Picture of How To Professionally Sew On A Button By Hand
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                     Hey guys, this is part of a series for tailors (at home and work) to cover the basics on how to professionally sew alterations and repairs by hand so that they hold up to regular use (wear and tear). Unless otherwise mentioned, all finished pieces are machine washable and heirloom quality. The number one request a person gets at a dry cleaners or tailor shop is to have buttons sewn back on and you do A LOT. Generally an experienced seamstress can sew a button on from start to finish in under 2-3 minutes. So how do you too sew those buttons on so fast? And keep them from falling apart?
This quick instructable will teach you how.

                   You will need:

1) Buttonhole thread (Professional shops normally use Silamide type A thread sold in small 40 yard cards in any beading store or $1 each on ebay/Etsy). I stock the basic 5 colors: white, tan, brown, gray, and black which pretty much covers everything that comes up.
2) Scissors
3) Needle (John James needles are considered the best on the market. You can buy a 100 professional pack for $5.00 on Amazon which will probably last you your whole life or any sewing store. 3-5 will generally run you under $2. These are GREAT.)
4. Button to be sewn on
5. Article of clothing to be repaired or finished
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Step 1: Cut the thread

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When doing button repairs, you want roughly 1 yard or meter to start out with. Cut a piece of string the distance between your fingertips and nose.

Step 2: Fold in half

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Fold the thread in half. Your thread should now be roughly 18 inches long.
rebeccablu593 months ago

Great tutorial! The pictures are especially well done. Thank you!

AnniesAppless3 months ago
Interesting. I just use regular sewing thread coated with beeswax and a toothpick under flat buttons to help create a shank to wrap the thread around.
Haus Page (author)  AnniesAppless3 months ago
That's how my mom used to do it when I was a little kid. It also works, this is just a professional finish if you need your stuff to hold up for years or plan to charge money for your work.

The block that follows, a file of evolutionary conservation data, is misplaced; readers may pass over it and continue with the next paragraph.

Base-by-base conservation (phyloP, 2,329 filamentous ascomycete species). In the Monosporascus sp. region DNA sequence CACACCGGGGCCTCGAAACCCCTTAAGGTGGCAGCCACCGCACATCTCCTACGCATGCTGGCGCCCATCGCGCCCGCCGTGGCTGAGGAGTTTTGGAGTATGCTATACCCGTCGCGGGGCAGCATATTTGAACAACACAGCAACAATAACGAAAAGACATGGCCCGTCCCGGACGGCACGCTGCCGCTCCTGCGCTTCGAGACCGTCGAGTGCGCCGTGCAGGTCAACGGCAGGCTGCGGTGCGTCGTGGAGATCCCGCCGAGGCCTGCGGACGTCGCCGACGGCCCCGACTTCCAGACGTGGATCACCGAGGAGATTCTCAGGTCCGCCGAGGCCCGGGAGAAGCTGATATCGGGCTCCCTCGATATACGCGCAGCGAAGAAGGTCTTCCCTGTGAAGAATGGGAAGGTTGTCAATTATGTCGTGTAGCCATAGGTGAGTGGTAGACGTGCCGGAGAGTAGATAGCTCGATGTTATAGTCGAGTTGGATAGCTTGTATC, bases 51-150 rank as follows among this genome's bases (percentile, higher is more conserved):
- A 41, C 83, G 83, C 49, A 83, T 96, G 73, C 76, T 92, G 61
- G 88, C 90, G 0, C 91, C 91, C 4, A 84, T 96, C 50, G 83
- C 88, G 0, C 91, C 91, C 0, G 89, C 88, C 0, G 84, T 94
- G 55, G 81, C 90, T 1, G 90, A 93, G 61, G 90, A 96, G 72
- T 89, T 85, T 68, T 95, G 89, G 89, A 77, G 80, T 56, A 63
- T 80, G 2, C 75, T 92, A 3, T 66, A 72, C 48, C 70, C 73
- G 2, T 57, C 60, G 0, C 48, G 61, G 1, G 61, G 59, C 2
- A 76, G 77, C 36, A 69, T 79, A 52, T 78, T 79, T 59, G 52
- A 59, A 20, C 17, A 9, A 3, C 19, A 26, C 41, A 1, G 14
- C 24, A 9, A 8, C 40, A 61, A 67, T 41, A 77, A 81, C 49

flavrt1 year ago
Finally! Somebody who takes buttons seriously.

Thank you for an informative Instructable. Well written and thoughtfully illustrated, I learned a lot.

Now I have a favor to ask. I need some practical and creative thinking to solve a fastening problem on my swim parka. This coat is oversized because I often wear it with wetsuits up to 10mm thick. Other times with little or nothing underneath, and that's the trouble part. I would like to fasten it without using the zipper, like a cape, so it will snug down against me. Tying it across the breast and maybe also the waist would be fine. This is life-support critical. Swimming up to 5 hours a day is bone-chilling and mind-numbing. I need protection from sea winds between dives and for beach swims too.

The coat is made with 2 layers — nylon taffeta outer shell and polyester fleece inside. The layers float, only stitched together at the hems. But it wouldn't bother me to quilt them together in some areas. I doubt either layer would be strong enough to support the fasteners I need. This has to be rugged. I wear the parka on dive boats for days at time. It's rough. Heavy gear and spearguns are being carried with the boat deck always moving.

I can fabricate any kind of button/hook/cleat from indestructible marine plastic up to ¾ inch thick. Using thread/rope/webbing/elastic/wire is not an obstacle. This problem needs an extraordinary solution: I appreciate you giving it some uninhibited consideration.

Cheers from Sarasota.
Haus Page (author)  flavrt1 year ago
Why aren't you using a scuba dry suit for extreme conditions like this where you try and limit your actual exposure to the water as much as possible as it means you lose core body temp 30 times slower. They run for $300-400 around here though the pricey ones will often be closer to a grand. I've seen plenty of fishermen around here spend the winter living out of them with a sweater or something underneath. Your hands don't even get wet 60 meters under.
"Why aren't you using a scuba dry suit …?"

They're fine for commercial divers who scrape boat hulls, but I chase fish. Trust me, swimming in a balloon is no fun. And who wants to wear one to the beach? And then you need a regulator refit and inflator hose and more weights for buoyancy compensation. And you can never pee. I'd rather deal with the challenge of attaching a couple of pretty buttons.

You seem like a creative craftsman. I was just hoping you would have a unique idea for upgrading my parka. Sorry.
Haus Page (author)  flavrt1 year ago
Flavrt, I'm not opposed to a little DIY hack, just trying to figure out what you need. If you're just trying to upgrade the coat buttons so they work to close in cold weather, you may want to use magnets like the fur industry or a wood toggle and cord like a parka like the skiing industry as you can still manage those with cold frozen fingers. If you want to snug it down belts work. Let me know if that works for you.